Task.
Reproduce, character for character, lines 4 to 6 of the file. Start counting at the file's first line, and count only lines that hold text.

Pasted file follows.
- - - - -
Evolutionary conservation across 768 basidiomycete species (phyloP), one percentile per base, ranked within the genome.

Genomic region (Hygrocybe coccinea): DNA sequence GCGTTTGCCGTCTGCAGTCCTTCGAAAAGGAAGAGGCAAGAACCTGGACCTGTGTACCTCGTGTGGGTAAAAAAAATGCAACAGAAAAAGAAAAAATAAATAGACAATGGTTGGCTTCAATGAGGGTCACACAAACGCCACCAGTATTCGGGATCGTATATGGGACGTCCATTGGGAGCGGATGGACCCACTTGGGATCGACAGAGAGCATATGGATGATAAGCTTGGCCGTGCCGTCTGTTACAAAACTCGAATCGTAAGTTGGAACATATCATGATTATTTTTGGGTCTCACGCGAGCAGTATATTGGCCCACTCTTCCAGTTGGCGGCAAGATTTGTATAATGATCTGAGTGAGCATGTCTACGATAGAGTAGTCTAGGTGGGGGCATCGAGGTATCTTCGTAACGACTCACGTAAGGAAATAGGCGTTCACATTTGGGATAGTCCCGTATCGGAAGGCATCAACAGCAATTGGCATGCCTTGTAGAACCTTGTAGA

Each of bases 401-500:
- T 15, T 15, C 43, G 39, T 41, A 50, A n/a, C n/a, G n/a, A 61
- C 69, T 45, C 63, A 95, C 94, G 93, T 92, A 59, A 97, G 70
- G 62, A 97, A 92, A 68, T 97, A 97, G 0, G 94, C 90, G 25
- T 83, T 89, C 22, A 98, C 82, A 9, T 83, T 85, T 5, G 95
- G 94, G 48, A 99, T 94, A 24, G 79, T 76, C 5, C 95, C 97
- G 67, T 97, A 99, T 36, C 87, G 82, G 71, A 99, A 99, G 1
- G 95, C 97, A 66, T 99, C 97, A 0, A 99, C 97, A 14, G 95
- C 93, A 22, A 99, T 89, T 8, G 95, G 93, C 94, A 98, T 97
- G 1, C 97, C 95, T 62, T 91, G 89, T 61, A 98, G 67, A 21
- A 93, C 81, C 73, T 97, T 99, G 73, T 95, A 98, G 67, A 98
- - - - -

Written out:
- T 15, T 15, C 43, G 39, T 41, A 50, A n/a, C n/a, G n/a, A 61
- C 69, T 45, C 63, A 95, C 94, G 93, T 92, A 59, A 97, G 70
- G 62, A 97, A 92, A 68, T 97, A 97, G 0, G 94, C 90, G 25